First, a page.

Bill Moyers on Doomsday

Bill Moyers has become even more straightforward in his critique of the religious right and the appropriation of religion by politicos to advance their agenda.

In this essay he
sounds a warning that the appropriation of theology by idealogues puts us in a
position that makes it impossible for effective solutions to intractable
problems to emerge. He says the delusional has come in from the fringe to
influence those at the seat of

Welcome to doomsday, he
writes. He doesn’t claim fundamentalists run the government, but he does note
that they represent a significant constituency who have been coopted (my word
not Moyers) and who have likewise coopted politics. The result is a frightful
combination of right wing politics and fundamentalist theology that results in
“political religion.”

Moyers writes
of the hateful characterization of Islam by some Christian fundamentalists and
connects the fervent belief in the rapture and end times religious prophecy to
the difficulty of fashioning policy to protect and preserve the environment. If
wars and catastrophes are the marks of the end times, why attempt to stave off
the destruction of the land, pollution of the waters, soiling of the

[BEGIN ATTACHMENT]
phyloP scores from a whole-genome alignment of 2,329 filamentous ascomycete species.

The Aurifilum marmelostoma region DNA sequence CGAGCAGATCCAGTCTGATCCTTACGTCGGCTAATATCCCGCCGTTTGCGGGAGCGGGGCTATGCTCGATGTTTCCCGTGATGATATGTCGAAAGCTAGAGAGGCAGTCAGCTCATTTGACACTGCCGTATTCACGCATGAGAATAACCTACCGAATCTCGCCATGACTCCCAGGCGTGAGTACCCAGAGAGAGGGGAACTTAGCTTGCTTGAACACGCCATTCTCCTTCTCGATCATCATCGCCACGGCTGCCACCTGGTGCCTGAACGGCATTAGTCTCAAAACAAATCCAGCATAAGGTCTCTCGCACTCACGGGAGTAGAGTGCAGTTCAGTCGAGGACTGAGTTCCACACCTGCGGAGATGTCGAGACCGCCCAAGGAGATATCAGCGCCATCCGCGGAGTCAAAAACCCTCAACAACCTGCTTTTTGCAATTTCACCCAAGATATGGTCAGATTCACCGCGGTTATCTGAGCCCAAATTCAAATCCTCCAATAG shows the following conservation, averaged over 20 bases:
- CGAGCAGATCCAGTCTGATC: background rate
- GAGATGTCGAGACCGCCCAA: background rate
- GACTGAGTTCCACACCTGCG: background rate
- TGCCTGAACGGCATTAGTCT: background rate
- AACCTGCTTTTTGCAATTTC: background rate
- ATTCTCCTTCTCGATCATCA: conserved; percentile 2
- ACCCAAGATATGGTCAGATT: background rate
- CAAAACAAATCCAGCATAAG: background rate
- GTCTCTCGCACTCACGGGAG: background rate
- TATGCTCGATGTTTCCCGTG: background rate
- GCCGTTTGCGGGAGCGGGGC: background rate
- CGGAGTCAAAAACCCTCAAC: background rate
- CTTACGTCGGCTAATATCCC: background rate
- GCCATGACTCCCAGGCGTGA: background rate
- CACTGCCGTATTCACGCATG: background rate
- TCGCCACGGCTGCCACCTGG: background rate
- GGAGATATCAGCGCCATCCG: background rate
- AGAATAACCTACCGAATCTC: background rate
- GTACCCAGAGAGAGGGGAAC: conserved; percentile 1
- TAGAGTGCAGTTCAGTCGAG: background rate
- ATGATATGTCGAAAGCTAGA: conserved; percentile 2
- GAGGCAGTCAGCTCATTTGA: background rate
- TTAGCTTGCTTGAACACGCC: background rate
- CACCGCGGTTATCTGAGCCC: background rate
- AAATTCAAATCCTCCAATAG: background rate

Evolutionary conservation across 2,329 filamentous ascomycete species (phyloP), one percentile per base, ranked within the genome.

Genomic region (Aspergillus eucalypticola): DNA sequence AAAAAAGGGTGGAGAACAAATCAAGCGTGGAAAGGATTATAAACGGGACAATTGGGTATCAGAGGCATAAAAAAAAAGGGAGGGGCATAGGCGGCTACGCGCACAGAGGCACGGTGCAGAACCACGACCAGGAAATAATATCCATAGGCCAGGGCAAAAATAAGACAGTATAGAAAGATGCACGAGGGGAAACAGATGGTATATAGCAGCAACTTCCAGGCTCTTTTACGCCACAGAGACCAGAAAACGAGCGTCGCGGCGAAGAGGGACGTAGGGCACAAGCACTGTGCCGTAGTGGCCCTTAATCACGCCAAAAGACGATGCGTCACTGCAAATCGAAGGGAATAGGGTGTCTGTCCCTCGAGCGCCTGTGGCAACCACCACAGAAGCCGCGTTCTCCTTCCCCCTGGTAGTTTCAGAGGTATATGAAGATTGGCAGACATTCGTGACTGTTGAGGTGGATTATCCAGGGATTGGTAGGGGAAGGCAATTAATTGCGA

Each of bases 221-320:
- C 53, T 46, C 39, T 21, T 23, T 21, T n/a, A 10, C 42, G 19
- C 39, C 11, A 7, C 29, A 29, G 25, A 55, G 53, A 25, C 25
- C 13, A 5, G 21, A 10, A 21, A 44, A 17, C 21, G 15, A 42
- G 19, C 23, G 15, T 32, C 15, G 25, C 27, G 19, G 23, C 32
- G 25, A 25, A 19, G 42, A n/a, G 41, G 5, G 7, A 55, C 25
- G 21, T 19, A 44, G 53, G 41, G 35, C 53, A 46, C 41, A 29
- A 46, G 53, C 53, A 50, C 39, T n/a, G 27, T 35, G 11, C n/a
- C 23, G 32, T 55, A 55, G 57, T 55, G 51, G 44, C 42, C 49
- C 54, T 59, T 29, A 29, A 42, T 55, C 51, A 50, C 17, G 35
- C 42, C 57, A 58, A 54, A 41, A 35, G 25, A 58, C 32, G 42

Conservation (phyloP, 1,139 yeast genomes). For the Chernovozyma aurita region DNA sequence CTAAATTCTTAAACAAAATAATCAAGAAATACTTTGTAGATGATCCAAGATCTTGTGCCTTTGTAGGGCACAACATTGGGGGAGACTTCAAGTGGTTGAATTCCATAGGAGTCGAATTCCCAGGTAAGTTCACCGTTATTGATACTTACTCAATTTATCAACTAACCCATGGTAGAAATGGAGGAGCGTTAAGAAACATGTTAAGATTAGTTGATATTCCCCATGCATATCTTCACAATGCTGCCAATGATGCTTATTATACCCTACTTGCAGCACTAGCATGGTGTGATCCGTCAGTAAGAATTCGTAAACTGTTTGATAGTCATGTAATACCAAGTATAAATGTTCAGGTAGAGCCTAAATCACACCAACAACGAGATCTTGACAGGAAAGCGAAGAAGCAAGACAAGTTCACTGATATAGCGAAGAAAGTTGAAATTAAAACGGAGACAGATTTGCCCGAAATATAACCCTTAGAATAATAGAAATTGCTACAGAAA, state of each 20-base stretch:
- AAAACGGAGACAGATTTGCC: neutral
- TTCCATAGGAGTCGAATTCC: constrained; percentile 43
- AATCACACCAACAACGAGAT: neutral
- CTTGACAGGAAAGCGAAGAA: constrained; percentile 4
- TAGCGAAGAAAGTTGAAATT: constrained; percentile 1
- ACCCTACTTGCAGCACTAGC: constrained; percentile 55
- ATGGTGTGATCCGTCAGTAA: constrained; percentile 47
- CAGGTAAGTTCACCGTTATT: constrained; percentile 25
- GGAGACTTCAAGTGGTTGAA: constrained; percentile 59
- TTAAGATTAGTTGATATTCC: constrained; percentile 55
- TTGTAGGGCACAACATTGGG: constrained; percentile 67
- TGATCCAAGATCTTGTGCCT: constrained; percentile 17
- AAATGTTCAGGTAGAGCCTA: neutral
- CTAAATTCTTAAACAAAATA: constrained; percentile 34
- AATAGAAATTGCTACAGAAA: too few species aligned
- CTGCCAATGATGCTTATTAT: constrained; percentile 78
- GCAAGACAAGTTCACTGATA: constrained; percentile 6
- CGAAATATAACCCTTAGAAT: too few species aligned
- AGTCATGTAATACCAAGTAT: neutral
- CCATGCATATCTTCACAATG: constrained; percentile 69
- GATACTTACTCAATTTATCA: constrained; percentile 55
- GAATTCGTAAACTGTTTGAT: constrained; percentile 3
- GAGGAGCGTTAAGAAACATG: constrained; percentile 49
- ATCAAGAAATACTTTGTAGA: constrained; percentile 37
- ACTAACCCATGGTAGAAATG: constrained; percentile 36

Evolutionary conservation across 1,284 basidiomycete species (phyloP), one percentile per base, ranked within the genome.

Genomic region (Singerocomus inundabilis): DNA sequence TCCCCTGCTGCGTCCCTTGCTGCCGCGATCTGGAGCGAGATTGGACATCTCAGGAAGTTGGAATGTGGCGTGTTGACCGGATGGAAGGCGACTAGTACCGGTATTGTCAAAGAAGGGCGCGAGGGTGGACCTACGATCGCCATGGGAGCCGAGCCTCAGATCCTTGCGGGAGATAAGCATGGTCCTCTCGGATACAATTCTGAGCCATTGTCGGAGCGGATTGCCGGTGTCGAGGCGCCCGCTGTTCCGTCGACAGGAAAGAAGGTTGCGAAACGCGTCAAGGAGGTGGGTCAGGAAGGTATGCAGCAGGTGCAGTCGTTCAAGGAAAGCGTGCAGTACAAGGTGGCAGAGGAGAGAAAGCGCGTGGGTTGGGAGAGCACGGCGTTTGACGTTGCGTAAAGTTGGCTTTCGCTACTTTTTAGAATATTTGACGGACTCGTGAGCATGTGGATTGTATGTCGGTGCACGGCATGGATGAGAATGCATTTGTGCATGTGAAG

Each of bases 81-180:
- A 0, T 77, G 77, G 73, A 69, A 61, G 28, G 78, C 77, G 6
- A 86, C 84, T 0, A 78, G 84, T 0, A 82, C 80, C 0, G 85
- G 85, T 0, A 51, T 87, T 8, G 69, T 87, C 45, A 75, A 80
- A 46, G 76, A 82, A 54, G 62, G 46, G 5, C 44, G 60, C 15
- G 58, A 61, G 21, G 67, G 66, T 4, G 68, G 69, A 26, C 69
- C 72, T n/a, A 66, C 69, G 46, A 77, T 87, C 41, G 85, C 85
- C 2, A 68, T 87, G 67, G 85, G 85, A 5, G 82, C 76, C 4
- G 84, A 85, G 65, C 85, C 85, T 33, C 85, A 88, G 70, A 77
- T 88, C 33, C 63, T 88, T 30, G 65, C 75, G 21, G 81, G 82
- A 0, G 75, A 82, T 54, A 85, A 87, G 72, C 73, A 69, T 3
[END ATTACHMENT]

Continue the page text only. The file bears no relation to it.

These are pretty fearsome words
to hear from a respected and experienced journalist whose career is as solid and
reputable as any in our time.

is an optimist. But he writes wryly of a stock broker who claimed optimism
about the market but looked less than optimistic. When asked why, he replied,
“Because I don’t know if my optimism is

These are not times that
lead us to optimism, but they do call us to responsibility. When the delusional
is annexed by the ideological, as Moyers claims, and begins to influence the
seats of power, we need more than optimism, we need committed action to reclaim
the best of religious teaching about real issues in God’s creation. Otherwise,
optimist or not, doomsday will be at hand.

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